Sandra Gallant likes to cook — and she’s had plenty of experience doing it, for lots of discriminating customers. She ran a bed-and-breakfast for a decade in Easthampton and whipped up hearty breakfasts and brunches, with special dishes like the one she dubbed Hoppel Poppel, a quiche-like creation with onions, mushrooms, bacon and tomatoes.

And at The Pirate’s Den, her former restaurant on Cottage Street in Easthampton, she served seafaring grub like scallops, fried clams, shrimp, oysters, potatoes and soups — all of it dished out, she joked at the time, in an ambiance that celebrated the theme of swashbucklers “but de-emphasized the swords and guns.”

These days, Gallant, 72, has turned her culinary talents to a new arena. For almost a year, she’s volunteered at the Friends’ Cafe at the Easthampton Council on Aging, a weekly lunch designed to give diners low-cost, healthy meals that use organic, fresh produce whenever possible.

Gallant, who plans the meals and does the shopping with Kim Jensen, the COA’s activities director, says helping out at the center has been a great experience.

“I do enjoy cooking, and I like the people here,” Gallant says. “We have fun — we like to laugh about a lot of things, and that’s important to me.”

She’s also grateful for the way COA staff have assisted her. They’ve helped her get into subsidized housing in town, she said, and made her aware of a property tax relief program for Massachusetts seniors called the Circuit Breaker, which ended up saving her close to $1,000.

“I wanted to give something back,” says Gallant. “I was quite isolated where I used to live — I don’t have a car — and now I’m closer to town center and I have more contact with people.”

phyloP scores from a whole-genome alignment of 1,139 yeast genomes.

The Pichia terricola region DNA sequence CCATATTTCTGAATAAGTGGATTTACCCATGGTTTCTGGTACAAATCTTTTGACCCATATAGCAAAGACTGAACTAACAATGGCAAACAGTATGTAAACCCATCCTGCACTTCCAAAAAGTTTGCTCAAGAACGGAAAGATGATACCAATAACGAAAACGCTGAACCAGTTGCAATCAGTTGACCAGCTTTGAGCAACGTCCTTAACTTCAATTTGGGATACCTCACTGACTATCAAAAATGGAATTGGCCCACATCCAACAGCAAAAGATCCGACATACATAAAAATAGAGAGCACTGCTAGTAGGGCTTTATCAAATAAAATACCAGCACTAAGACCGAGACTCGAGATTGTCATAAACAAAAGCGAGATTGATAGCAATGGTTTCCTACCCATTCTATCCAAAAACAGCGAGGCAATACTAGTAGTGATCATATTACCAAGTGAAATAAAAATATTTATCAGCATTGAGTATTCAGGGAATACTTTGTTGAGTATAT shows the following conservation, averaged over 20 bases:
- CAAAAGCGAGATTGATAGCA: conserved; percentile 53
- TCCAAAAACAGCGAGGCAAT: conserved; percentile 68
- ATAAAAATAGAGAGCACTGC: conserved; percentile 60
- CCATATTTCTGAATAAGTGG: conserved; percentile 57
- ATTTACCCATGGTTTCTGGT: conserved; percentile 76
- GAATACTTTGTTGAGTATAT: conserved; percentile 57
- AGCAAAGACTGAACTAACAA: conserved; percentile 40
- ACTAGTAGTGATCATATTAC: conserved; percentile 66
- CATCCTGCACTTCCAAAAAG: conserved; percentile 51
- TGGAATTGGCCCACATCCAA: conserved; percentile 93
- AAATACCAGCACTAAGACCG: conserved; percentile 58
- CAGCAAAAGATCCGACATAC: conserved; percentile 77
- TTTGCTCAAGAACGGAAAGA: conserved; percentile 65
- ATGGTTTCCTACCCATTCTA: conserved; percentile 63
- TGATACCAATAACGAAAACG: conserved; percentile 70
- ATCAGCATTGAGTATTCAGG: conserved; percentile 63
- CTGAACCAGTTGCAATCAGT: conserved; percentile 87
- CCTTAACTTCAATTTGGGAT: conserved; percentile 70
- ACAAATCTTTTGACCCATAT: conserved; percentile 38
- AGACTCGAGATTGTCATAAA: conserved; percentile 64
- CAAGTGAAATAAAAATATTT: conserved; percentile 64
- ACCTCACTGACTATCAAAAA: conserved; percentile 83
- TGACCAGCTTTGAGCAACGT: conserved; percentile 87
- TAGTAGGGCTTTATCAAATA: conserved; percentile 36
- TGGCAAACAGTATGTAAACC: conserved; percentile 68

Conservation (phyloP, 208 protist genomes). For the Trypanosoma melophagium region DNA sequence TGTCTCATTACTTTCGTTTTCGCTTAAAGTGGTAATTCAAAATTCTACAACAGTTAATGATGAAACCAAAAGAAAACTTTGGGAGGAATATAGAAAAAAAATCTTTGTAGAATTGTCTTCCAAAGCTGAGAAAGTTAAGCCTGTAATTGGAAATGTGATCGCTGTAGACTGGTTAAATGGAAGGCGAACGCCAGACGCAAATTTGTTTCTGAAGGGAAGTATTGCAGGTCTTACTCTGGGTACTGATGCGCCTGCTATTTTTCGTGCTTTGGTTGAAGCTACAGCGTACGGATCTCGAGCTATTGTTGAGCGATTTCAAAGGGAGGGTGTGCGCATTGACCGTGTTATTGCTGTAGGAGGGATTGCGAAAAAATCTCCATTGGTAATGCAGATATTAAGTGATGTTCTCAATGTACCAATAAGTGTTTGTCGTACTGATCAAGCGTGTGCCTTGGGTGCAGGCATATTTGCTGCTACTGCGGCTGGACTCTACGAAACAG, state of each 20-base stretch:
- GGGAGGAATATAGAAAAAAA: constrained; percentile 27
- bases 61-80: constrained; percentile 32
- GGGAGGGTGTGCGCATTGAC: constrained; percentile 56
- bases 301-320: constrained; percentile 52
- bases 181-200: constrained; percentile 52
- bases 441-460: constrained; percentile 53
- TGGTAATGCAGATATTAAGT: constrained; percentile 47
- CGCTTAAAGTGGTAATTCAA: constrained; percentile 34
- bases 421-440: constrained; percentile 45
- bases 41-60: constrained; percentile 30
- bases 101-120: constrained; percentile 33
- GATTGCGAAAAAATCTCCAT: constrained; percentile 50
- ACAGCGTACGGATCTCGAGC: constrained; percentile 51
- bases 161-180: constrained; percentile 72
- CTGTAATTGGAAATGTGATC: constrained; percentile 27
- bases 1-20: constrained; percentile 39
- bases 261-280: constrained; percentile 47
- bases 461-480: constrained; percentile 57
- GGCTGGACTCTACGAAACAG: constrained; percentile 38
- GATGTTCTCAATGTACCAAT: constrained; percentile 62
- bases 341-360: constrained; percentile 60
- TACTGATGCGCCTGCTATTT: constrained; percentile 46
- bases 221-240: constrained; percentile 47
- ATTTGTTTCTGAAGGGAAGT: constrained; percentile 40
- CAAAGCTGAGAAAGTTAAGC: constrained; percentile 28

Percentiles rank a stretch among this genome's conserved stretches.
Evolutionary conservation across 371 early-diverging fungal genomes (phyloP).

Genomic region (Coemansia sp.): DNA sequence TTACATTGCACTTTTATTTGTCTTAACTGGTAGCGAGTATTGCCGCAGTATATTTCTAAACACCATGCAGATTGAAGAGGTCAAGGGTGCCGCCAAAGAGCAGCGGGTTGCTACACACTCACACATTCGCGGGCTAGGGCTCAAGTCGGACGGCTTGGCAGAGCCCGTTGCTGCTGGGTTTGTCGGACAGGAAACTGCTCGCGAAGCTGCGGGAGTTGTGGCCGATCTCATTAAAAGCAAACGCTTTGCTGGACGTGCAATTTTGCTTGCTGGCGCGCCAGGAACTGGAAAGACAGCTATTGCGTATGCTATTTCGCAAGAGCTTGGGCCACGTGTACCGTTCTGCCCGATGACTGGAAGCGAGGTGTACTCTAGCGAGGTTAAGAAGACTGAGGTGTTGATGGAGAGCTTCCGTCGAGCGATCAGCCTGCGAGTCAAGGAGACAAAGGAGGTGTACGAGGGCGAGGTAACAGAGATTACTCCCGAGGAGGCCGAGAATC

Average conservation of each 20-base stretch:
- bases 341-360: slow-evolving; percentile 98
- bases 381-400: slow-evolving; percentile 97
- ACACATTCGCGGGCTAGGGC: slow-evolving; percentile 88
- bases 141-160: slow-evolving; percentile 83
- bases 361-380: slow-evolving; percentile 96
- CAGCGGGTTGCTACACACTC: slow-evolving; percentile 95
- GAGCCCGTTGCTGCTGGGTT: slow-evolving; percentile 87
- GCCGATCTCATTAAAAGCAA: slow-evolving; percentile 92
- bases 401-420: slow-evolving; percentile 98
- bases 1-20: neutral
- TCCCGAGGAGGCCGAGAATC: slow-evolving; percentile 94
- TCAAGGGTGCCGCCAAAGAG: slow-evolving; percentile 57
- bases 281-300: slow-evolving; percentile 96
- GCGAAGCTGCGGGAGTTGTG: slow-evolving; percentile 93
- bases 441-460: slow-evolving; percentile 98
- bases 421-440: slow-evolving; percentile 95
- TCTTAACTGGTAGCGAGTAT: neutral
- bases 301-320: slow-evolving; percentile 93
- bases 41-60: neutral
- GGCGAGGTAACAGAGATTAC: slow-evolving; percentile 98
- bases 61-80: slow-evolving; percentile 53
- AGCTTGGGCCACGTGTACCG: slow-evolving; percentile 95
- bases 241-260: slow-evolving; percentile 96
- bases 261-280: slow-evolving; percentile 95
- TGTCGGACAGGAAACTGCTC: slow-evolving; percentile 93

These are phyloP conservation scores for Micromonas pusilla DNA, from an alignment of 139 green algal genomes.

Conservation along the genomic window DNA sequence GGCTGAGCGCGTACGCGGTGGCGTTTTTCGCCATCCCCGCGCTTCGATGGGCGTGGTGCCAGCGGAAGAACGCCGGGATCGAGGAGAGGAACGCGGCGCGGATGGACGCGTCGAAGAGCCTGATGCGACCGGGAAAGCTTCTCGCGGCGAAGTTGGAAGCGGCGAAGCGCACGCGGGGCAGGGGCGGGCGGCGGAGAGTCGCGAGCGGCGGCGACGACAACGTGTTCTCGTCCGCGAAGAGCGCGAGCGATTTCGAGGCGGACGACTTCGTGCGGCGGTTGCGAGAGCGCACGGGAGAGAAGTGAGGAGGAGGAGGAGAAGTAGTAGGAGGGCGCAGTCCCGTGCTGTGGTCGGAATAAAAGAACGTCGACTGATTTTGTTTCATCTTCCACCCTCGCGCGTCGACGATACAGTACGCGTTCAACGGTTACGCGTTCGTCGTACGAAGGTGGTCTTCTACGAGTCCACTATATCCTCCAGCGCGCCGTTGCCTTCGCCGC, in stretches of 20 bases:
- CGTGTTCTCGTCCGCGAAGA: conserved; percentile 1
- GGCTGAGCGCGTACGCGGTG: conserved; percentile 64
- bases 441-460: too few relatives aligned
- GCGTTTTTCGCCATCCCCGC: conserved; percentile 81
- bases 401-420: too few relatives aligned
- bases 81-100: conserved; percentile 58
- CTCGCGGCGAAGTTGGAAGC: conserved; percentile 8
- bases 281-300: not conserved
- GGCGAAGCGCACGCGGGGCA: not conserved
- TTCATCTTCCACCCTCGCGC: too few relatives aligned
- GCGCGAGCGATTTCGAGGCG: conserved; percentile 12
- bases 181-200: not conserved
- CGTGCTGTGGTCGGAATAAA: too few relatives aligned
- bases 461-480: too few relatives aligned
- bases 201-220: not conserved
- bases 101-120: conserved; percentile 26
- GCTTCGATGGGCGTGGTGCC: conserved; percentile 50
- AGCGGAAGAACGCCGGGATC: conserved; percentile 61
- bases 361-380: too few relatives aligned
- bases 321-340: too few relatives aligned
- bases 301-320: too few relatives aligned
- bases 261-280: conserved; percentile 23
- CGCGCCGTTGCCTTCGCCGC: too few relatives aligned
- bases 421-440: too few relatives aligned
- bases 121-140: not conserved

Above all, she relishes the opportunity to cook again for the public and try new recipes or augment traditional ones. She had to close her restaurant after just a few years, she notes, because the recession that began in 2008 cut deeply into business.

“I opened it at a bad time,” she says. “So it’s nice to be back cooking again.”

Jensen says Gallant is not only a creative cook but a flexible one, willing to listen to suggestions and to experiment.

“We’re constantly bouncing ideas off each other,” Jensen said. “We’re trying to expose people to things they might not have at home but might be interested in learning to prepare themselves. And that’s another thing Sandy’s so good at — dressing [meals] up so that they look really appealing.”

Gallant, who studied art history in college, says she’s had many diners come up to her after lunch and ask for the recipe. “Sometimes we’re spending so much time copying them down for them we get behind on our cleanup,” she says with a laugh.

The Friends’ Cafe, which takes place every Thursday at the COA from 11 a.m. to 1 p.m., is a first-come, first-served meal that’s aimed primarily at older people but is open to all. It costs $5, which diners can pay through a voucher system. Gallant and Jensen say the meals are built around low-salt, low-fat ingredients, with a good amount of vegetarian soups and salads. But meat is sometimes served, and a low-fat desert is always on the menu.

“We like it to be fun,” says Gallant.

She and Jensen meet Wednesday mornings at the COA to plan the meal, then head next door to Big E’s Super Market to pick up the produce. Then it’s back to the kitchen for prep work.

On a recent Wednesday morning, Gallant was working with another volunteer, Marianne Huber, to get the fixings ready for potato-leek soup and rosemary biscuits. “How many more potatoes do you think I should cut up?” Huber asked.

“I’d say three more good-sized ones should do it,” Gallant told her.

“I’m the designated chopper,” Huber said with a laugh, as she sliced up garlic and leeks for the soup.

Gallant mentioned a few dishes she was interested in trying for another meal, like blueberry coleslaw. She joked that when she debuts something new, she likes to take it for a test drive on friends in her apartment complex.

“I’ve got a few reliable guinea pigs,” she said.